There are several benefits to using neem oil for plants, but also a few considerations. Neem oil is banned in both the UK and Canada for its active ingredient, Azadirachtin, which has shown slight toxicity in marine life.
However, it is considered one of the safest and most beneficial organic pest control insecticides throughout the world.
You often hear about organic neem oil being used with a wide range of plants, but might not have known you can actually use it on food crops as well.
Among those crops, tomatoes are often the targets of pests, from grasshoppers to aphids, scale, and the tomato hornworm.
Is neem oil safe for use on tomato plants, and if so, how do you use it?
Can You Use Neem Oil On Tomato Plants?
Not only is it safe to apply neem oil to your tomatoes, they absolutely thrive on it!
Here’s everything you need to know about using neem oil on your tomatoes.
Benefits of Neem Oil on Tomatoes
Neem oil suffers typecasting as much as any good actor.
It has a well-earned reputation for killing dozens of different harmful insect species.
But did you know it’s also a fungicide and has antimicrobial properties?
Learn about Using Neem Oil as a Fungicide
Neem can help fight several ailments, such as root rot and powdery mildew.
It also contains fatty acids and a wide range of micronutrients.
Neem cakes are also an excellent fertilizer, with an NPK of 4-1-2.
Neem oil is non-toxic to humans and pets when consumed in small amounts.
As a result, you can safely treat your tomatoes up to 24 hours before harvesting.
When applied topically at dusk or dawn, it will attack infestations and dissipate before any beneficial insects show up.
Using Neem Foliar Sprays on Tomatoes
Applied as a foliar spray is a popular treatment method, although they require more frequent application.
To make your own foliar spray, you will need to:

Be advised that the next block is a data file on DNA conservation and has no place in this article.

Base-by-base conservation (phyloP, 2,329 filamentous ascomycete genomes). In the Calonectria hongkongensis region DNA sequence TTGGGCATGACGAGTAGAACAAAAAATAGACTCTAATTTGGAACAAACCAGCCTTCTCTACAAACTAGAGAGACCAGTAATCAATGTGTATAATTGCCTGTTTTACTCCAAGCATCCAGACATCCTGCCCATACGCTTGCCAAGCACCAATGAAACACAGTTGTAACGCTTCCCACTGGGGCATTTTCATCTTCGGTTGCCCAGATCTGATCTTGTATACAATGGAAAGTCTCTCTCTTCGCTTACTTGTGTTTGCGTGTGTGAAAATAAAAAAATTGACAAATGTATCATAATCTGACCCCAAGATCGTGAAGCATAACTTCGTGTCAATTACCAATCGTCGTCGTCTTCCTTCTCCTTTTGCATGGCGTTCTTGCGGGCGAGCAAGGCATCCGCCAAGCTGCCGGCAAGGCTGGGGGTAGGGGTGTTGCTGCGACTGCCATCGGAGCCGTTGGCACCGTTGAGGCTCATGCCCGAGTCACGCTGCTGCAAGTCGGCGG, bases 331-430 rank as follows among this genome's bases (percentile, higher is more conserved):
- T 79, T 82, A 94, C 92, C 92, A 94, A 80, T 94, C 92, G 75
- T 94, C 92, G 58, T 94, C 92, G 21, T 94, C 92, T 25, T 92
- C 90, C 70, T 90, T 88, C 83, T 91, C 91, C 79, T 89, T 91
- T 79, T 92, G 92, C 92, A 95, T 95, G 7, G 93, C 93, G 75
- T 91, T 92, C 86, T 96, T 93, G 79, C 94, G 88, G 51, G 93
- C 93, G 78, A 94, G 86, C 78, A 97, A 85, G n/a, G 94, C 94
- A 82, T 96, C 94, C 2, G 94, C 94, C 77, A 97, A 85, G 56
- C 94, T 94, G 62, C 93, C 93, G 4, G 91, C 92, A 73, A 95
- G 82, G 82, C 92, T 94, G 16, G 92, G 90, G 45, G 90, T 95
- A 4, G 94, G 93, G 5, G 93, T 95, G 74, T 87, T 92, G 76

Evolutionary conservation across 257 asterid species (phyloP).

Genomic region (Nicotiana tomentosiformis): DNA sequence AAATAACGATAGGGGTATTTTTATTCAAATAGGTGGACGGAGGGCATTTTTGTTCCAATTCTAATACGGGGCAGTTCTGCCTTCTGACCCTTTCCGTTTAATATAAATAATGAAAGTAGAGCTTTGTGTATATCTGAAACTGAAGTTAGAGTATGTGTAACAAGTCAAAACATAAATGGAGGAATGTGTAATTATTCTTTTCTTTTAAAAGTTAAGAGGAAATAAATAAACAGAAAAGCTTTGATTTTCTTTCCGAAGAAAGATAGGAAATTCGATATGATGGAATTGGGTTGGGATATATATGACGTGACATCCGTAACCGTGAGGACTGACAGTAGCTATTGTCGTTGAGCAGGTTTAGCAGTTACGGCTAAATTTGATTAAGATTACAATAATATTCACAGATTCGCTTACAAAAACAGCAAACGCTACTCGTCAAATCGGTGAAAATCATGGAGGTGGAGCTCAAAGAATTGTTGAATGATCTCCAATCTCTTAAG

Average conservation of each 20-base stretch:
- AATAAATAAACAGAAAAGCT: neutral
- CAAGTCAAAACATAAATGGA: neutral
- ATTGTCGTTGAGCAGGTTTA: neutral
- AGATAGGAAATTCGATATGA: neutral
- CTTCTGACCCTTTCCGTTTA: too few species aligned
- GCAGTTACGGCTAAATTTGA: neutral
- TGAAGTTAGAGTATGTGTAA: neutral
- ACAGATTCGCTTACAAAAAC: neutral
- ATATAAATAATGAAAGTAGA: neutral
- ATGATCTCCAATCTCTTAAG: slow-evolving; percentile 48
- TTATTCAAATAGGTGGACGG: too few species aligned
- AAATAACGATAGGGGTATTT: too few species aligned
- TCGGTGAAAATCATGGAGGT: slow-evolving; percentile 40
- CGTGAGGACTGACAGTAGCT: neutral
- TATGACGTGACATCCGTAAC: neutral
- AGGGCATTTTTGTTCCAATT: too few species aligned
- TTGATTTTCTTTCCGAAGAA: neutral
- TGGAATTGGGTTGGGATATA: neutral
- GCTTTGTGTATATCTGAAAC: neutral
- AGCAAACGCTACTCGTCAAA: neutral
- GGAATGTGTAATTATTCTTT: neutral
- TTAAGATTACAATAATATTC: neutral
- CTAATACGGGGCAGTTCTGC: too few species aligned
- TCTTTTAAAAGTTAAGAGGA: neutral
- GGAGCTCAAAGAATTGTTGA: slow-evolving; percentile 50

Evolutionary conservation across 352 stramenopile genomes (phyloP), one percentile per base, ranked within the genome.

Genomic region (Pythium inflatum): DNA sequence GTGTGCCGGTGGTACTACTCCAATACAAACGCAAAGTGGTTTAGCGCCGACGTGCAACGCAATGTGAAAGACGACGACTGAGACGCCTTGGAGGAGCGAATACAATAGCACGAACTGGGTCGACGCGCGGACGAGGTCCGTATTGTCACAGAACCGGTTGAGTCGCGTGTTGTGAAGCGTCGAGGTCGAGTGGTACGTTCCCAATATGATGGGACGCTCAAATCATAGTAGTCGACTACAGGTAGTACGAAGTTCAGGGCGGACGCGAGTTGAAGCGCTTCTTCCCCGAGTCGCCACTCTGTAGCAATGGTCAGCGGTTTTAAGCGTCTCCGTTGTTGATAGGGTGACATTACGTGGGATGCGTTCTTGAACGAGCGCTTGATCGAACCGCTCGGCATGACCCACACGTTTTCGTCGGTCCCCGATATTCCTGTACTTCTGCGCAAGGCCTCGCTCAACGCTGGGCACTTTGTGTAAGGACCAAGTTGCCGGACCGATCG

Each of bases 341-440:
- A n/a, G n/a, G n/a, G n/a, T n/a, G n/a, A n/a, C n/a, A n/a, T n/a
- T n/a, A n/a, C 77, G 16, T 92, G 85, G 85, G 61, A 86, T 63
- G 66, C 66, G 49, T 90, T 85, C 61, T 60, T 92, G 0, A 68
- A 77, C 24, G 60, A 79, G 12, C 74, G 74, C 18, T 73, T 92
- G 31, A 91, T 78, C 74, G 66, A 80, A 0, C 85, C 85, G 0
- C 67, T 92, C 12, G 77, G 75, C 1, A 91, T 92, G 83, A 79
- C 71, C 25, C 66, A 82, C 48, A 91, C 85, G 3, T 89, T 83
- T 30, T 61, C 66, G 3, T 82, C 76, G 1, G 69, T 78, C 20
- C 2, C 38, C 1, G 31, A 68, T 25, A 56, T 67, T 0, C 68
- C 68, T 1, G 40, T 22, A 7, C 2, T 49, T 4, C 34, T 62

- Emulsify 1 quart of water by adding 1 teaspoon of Dawn dish liquid or pure castile soap and gently mixing.
- Next, add in 1 teaspoon of clarified hydrophobic neem oil and fill a spray bottle.
- Clarified neem oil has the Azadirachtin removed, leaving behind trace amounts of .5 to 3% percent.
- Spray down your plants thoroughly, making sure to get the undersides of leaves and any crevasses.
- Repeat every other day for 14 days or until the infestation is gone.
You can also apply once every 14 days as a preventative.
Note that foliar sprays work differently than other neem methods.
The spray clogs the airways of insects it comes in contact with, suffocating them.
Within 45 minutes to an hour, the neem oil dissipates, leaving behind no residue.
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Using Neem Soil Soaks on Tomatoes
Neem soil soaks are perhaps the most effective use of neem oil, but it takes longer for the effects to show.
To make a neem soil drench, add 1 teaspoon of 100% percent cold-pressed raw neem oil to a quart of emulsified water.
Pour 2 to 3 cups of this mixture around the base of the plant and allow it to soak into the soil once every two weeks during an infestation or once every three weeks as a preventative.
Your tomato plant will absorb the neem through its roots, turning it into a systemic insecticide.
The oil remains in your plant for up to 22 days, targeting piercing insects and infections.
In this form, the oil mimics an insect’s natural hormones, causing them to stop eating.
It can also interrupt progression to the next growth stage in nymphs and cause infertility in adults.
The process is slower than with foliar sprays, but can be far more effective over time.
Using Neem Cake on Tomatoes
Neem cakes are the solids left over from extracting neem oil.
They’re commonly crumbled up and used as fertilizer due to the high content of micronutrients and 4-1-2 NPK rating.
Simply follow the instructions on the package to apply this form of neem to your tomato plant.
Neem cakes are excellent protection against grubs and nematodes and can help fight off root rot and other subterranean infections.
Additionally, the cakes provide excellent nutrition for your tomato plant, which can improve flavor.
While neem cakes contain trace amounts of Azadirachtin, the amount that gets absorbed as a
is far lower than neem soil soaks due to the low amount of oil in the cake.